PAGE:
I figured out that the total cost of the project was about 2.5$ because its a reuse project!(I reused a milk carton and turned it into this instructables robot night lamp, if you see carefully you will notice that the robot is the Go-Green Instructables Robot!
Here is a video of the finished project!
I even used multi color LEDs and it looked great!
This is a fantastic song(My 2nd favorite song)
Ok so lets get started...
Step 1: Gathering the materials
1 Milk Carton
2 LEDs(Any color is all right but I used blue)
1 USB cable
Any sharp object(Eg a pin)
Some tools that would help but not necessary are:
A Thumb Pin
Here are some links where you can buy the stuff:
Alternative USB cable:
Another Alternative for USB cable:
You can get a milk carton from any local supermarket!
Soldering Iron and Solder:
Heat Shrink Tubing:
Here are shome links that will help you learn:
LEDs:http://en.wikipedia.org/wiki/Light-emitting_diode(It shows you how to wire LEDs up etc
USB :http://en.wikipedia.org/wiki/USB(It tells you about USB and what inside etc)
Step 2: Electronics(Assembling the USB LED Lamp)
So the electronic part of this whole project is pretty simple!
To start off we will need to cut the USB cable to the opposite end of the USB connector, so that we are left with a USB connector that fits into your PCs USB port and a wire coming from it!
This part is the most confusing part and many people ruin their cable at this step....so....be careful!
When you strip the outer coating off the USB cable there will be 4 wires sticking out from it...
TX(I think but I'm not sure)
RX(I think but I'm not sure)
So what you need to do is cut the TX and RX wires out and only leave the 5V and Gnd wires, then with a wire strippers you will need to strip the plastic coating of about 2 cm for those two wires.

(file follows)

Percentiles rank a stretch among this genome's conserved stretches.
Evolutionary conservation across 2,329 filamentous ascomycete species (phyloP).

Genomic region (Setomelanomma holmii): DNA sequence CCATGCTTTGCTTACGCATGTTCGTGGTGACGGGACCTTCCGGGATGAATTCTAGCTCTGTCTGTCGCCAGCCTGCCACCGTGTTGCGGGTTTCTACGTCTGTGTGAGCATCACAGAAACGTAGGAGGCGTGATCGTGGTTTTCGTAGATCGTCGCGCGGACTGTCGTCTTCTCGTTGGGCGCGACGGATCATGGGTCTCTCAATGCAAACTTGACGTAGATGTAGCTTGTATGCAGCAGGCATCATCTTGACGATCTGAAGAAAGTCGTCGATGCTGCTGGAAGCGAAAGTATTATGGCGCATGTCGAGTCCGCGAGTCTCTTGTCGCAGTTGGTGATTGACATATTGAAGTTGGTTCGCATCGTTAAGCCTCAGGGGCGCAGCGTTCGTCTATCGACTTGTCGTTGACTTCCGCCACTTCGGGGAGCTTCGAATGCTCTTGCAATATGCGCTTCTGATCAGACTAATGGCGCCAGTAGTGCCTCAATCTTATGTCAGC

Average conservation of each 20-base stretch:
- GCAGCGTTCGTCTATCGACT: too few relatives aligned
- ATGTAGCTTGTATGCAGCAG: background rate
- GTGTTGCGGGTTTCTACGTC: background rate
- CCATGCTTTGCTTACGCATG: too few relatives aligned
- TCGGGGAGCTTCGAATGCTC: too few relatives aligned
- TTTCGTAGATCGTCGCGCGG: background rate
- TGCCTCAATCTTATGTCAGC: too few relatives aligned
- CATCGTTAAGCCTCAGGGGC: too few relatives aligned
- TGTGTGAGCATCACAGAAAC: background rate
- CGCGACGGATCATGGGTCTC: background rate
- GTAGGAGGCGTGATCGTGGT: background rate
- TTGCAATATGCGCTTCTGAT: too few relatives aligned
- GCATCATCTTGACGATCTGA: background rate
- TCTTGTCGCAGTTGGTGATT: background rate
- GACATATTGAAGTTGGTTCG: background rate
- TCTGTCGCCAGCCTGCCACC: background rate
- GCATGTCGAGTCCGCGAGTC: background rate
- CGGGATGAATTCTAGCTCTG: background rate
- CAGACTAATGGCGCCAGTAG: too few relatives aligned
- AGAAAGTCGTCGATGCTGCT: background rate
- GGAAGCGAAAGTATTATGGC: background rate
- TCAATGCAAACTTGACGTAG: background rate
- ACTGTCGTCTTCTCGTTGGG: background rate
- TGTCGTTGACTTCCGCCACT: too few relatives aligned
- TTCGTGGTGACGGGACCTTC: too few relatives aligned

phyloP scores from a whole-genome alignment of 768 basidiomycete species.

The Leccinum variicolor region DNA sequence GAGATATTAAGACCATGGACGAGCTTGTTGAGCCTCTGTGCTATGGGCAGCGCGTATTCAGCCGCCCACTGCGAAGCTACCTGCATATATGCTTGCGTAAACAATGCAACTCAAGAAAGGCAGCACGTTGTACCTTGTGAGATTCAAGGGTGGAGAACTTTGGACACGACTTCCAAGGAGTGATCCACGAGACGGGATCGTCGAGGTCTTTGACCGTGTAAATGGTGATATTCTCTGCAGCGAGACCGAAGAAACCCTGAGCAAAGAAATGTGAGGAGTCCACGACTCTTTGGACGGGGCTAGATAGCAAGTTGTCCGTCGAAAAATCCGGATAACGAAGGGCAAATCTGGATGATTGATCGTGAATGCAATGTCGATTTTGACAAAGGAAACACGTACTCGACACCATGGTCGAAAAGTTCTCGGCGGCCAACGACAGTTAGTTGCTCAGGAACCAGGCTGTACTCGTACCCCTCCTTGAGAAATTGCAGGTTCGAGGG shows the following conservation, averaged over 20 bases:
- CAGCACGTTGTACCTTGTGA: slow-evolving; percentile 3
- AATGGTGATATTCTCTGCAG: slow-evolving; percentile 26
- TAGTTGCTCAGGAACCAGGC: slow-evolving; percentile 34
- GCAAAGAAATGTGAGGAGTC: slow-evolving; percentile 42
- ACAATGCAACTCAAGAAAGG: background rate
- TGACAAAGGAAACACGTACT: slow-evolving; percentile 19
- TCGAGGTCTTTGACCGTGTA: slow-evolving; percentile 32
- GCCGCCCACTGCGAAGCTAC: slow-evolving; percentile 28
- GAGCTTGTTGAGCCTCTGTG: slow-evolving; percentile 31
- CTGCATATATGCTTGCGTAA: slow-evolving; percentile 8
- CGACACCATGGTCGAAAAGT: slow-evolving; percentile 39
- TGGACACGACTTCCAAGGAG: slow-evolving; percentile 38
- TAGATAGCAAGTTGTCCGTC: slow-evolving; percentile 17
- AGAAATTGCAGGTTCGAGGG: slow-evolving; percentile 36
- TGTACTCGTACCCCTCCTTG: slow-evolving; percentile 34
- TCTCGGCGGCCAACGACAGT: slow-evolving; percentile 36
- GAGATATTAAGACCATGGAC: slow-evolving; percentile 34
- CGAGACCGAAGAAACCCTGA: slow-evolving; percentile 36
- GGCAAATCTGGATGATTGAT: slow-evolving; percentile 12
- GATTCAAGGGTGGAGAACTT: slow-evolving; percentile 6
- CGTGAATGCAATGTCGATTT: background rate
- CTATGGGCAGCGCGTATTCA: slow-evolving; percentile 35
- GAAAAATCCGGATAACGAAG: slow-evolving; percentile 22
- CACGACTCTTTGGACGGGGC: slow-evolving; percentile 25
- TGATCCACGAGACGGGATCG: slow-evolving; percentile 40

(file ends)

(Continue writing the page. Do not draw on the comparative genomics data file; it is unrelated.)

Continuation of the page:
Then all you have to do is connect the LEDs
There will be 2 leads sticking out of the LED one will be long and it is the anode and the short one is the cathode.A resistor gets attached to the LED on the anode(Resistors are not polarized so it does not matter which way you connect them)
The resistors value depends on the LED, my LED didn't need a resistor at all!
You can go to this website in order to know a resistors resistance:http://www.dannyg.com/examples/res2/resistor.htm
Okay so you attach the side with the resistor(The anode) to the +5V wire sticking out of the USB cable and the cathode to the Gnd
Usually in most USBs the colors for the +5 and Gnd are:
+5V is usually Red and sometimes Orange(Mine was red)
Gnd is usually Black or Brown(Mine was brown)
TX is usually Green or blue(Mine was blue)
RX is usually White or Yellow(Mine was yellow)
After connecting them you can either just twist the wires together and add a heat shrink or you can solder them and then add a heat shrink, I don't have a soldering iron so I just twisted the wires together and put heat shrink on, and then after that used black duct tape to cover the whole thing up as my heat shrink was blue and looked bad as the rest of the wire was black!
One last thing-I sanded the LEDs to diffuse them so that they shine brighter!You can do the same as the LEDs we buy are usually water clear LEDs(You can see the difference in some of the pictures)(As I used 1 diffused and 1 Water clear LED for my project)
Step 3: The Shelter(To put on the USB LEDs)
So the first step was printing out an instructables robot on an A4 piece of paper, I printed out the “Go Green Robot” since its reusing an old milk carton that would have been thrown away, you could draw the picture on an A4 piece of paper, but I’m not good at drawing so I printed out the template.
The next step was to stick the template on the milk carton, I used duct tape to hold the template on the carton, then I used a thumb pin to make holes alongside the robot as shown in the pictures, and then after making all the holes, I removed the template and cleaned the carton from inside, then I gave it a coat of black spray paint because it looked good when blue light was shining in from black, with this finished I was done, now all I had to do was stick the LEDs in there, so I used some double sided tape to stick them at the best angle so that they shined the most as possible!
What I could also have done was to attach multicolor LEDs which would look way better because they keep changing colors!
And when I was done with the project...my last step was to connect it and see if it worked!
And as I connected it the night lamp turned on and it looked mind-blowing!
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Step 4: Photo and Video Gallery
These are some photos I took of my finished project!
Sorry about some pictures as they are blurry :(
I was arranging the white LEDs in different angles and places to figure out which was the best one and finally found out that blue LEDs were better so I made another USB powered set of blue LEDs and attached those to the lamp instead of white LEDs!